To get back up sometimes you have to fall down, hard . . .
What's the point of pretending nothing has changed when everything has? It's the last summer before college, and Jonas Avery knows he should be excited. Instead, he hides out at home, avoiding his friends, his family, and everything that resembles his old life. Because nothing will be normal again--because of The Accident, when everything started falling apart.
Brennan Davis knows she needs to stand up and face her anxiety--the deep, dark, debilitating dread that rules her everyday life. Because what stops her from going out into the world and just living is going to get a whole lot worse. She's leaving for college in the fall, where she'll be confronted with even more to worry about.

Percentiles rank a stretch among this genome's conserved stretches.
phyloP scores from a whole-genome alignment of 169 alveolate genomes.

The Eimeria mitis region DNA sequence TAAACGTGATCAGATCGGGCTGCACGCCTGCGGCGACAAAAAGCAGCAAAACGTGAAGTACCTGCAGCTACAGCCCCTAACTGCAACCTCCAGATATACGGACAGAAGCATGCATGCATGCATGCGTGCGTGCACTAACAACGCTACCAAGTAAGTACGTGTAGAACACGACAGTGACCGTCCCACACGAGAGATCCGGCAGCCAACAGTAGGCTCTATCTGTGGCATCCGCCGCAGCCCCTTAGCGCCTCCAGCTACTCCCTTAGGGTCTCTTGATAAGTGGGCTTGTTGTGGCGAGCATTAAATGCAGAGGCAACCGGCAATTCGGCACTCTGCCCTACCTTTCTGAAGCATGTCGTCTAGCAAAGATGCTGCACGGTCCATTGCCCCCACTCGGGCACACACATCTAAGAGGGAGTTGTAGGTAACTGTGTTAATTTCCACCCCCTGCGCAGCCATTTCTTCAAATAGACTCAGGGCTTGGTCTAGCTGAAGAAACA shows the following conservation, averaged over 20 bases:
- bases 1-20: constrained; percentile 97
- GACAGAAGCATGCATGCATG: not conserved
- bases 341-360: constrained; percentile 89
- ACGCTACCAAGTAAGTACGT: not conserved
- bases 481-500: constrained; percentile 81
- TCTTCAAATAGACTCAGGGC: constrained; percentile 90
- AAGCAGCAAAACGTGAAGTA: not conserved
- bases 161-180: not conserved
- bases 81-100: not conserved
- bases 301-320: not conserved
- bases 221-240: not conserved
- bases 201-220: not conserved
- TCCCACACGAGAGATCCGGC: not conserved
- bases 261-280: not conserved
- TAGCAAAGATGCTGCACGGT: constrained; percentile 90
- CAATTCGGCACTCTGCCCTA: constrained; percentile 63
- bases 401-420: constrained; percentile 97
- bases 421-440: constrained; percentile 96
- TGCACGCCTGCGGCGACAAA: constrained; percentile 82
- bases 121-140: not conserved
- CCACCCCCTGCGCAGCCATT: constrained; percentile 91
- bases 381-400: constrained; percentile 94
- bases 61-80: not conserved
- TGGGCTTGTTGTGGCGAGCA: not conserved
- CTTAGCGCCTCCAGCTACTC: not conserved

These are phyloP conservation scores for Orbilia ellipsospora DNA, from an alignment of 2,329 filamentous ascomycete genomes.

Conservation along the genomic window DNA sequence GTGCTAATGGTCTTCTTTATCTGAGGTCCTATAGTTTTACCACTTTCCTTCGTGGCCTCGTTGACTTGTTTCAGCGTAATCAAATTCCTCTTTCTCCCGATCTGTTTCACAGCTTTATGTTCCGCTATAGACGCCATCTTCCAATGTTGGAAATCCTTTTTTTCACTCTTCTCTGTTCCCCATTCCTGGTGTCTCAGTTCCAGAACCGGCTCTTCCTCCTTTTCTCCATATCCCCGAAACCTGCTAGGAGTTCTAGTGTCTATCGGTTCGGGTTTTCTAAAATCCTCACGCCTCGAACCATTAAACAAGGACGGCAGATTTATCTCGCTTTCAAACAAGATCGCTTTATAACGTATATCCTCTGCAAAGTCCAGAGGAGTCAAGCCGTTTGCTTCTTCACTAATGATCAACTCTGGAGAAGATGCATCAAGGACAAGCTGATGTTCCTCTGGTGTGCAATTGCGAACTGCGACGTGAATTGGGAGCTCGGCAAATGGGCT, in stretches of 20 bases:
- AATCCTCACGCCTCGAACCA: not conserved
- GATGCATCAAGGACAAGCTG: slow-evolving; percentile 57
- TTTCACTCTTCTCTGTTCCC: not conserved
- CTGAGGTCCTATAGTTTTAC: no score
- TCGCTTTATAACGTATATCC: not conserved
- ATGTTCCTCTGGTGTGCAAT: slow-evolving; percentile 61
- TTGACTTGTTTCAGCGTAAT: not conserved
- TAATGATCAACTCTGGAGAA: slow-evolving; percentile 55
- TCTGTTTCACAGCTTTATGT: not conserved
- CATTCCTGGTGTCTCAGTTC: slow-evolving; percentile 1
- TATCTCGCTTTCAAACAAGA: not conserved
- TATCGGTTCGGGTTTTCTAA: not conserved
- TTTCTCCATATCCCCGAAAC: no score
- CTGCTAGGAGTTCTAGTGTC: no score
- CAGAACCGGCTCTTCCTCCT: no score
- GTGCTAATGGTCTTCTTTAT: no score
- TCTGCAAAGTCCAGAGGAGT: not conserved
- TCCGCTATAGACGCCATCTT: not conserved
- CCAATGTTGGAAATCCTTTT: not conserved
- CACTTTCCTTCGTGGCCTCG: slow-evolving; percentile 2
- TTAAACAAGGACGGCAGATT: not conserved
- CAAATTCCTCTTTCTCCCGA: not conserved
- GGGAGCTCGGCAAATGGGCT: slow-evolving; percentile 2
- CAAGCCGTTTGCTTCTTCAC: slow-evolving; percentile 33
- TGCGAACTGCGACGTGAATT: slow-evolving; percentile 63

When Jonas crashes into Brennan--in a harmless, albeit embarrassing fender bender--the two teens connect in ways they never expected. As friends, they help each other overcome their biggest falls and faults, and soon discover that while love can't fix everything, it's sometimes a place to start.
Sensitive, wry, and unabashedly authentic, The Opposite of Falling Apart isn't about finding perfection in another person or fixing the things we think are broken. Instead, Micah Good has penned an enchantingly honest novel about accepting the very pieces of ourselves that make us unique, whole, and undeniably human.
The Opposite of Falling Apart will keep its readers up late at night . . . At turns anxiety producing, humorous, frustrating, and lovely, the relationship that develops between these strong but vulnerable characters is inspirational and unforgettable.
--Susan Mullen, co-author of We Are Still Tornadoes